The Black Jackals

The Black Jackals

Book - 2011
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The start of a brand new WWII series from Iain Gale, author of Alamein.

A masterly portrayal of World War Two heroism, with vivid action and stirring personal journeys.

A small team of soldiers, left behind to cover the British retreat, are ordered to blow the bridge as late as possible to stem the German tank pursuit. Although successful, the operation kills desperate refugees fleeing the scene. Who will be made to face the court-martial: the men carrying out the orders or their commanding officer?

This is only the first of many dilemmas that Peter Lamb and his troop must face during the chaotic first months of World War Two. After becoming cut off from the rest of their regiment, and assigned a mission that takes them deep into France behind the fast-moving enemy lines, the cracks begin to appear.

In these unexpected, tense circumstances, Lamb's men face internal struggles, taking their focus off both their French allies and the German enemy.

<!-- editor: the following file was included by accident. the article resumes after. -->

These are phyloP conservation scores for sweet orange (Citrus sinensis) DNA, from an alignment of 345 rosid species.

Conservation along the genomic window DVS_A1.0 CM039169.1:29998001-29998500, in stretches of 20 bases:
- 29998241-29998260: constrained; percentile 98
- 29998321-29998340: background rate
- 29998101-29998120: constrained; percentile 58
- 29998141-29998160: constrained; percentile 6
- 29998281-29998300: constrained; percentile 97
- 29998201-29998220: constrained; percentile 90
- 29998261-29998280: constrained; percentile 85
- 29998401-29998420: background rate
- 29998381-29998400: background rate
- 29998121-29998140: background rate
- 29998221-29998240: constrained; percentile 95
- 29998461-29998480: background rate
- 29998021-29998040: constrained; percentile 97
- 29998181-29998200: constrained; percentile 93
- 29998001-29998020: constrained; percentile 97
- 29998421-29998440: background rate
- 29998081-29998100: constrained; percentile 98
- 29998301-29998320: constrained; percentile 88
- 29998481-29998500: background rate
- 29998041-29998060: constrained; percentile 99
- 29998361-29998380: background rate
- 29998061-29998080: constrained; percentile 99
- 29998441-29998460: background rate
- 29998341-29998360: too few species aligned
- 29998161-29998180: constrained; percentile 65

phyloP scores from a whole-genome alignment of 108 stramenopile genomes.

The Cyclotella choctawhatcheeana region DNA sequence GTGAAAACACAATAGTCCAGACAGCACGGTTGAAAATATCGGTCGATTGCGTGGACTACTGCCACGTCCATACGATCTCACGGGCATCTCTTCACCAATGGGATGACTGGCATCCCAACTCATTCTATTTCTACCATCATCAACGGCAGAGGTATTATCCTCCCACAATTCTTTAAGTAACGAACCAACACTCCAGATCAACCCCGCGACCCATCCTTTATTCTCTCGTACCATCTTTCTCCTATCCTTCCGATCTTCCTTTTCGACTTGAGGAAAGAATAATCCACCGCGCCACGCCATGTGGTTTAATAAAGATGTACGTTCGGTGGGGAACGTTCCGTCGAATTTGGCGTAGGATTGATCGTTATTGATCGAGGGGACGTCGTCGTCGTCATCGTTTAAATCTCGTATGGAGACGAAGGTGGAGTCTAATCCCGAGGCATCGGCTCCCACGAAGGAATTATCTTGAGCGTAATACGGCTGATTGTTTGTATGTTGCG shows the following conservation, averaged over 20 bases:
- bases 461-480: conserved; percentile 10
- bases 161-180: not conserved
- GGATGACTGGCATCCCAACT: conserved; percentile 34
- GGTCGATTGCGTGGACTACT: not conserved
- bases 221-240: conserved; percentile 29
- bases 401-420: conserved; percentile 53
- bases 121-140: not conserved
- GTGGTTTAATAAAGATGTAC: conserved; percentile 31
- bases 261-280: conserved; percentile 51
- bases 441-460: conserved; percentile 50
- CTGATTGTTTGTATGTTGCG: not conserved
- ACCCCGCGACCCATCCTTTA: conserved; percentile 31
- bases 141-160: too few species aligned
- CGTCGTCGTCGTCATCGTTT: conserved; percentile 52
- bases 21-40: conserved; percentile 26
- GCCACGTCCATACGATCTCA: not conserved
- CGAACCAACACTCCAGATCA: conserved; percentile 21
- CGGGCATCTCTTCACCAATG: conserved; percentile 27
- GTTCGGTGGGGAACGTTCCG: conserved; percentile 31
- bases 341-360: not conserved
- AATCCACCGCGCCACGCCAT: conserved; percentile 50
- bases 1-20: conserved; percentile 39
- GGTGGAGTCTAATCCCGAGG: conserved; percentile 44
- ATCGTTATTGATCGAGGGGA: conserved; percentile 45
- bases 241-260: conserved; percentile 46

Black Jackals shows how men react to the challenges of war, and gives a fresh and fascinating picture of the frontlines.

Publisher: London : HarperCollins, 2011.
ISBN: 9780007278640
Branch Call Number: FICTION GAL
Characteristics: 328 p. ; 24 cm.


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Aug 22, 2013

10/08 - This was a fictional account of a real WWII battle. When I first started reading I was under the impression that other than WWII and the British, French and German armies fighting each other nothing was historically accurate. I was pleasantly surprised to read in the historical note that pretty much every thing except Lamb and his men and their mission were taken from accurate historical accounts, instead of Gale's imagination as I had originally assumed. I was a little suspicious of the likelihood of the British Army taking a female civilian along with them, retreating backwards from the frontline, moving house to house. Maybe there are reports of civilians being rescued in this way, I don't know I haven't done any research, but it seemed to me that it might be a plot device to provide an extra bit of tension and personality to Lamb, instead of a realistic account. It turns out this is the start of a series featuring Lieutenant Peter Lamb and I'm interested to go on reading about his experiences through the rest of WWII.

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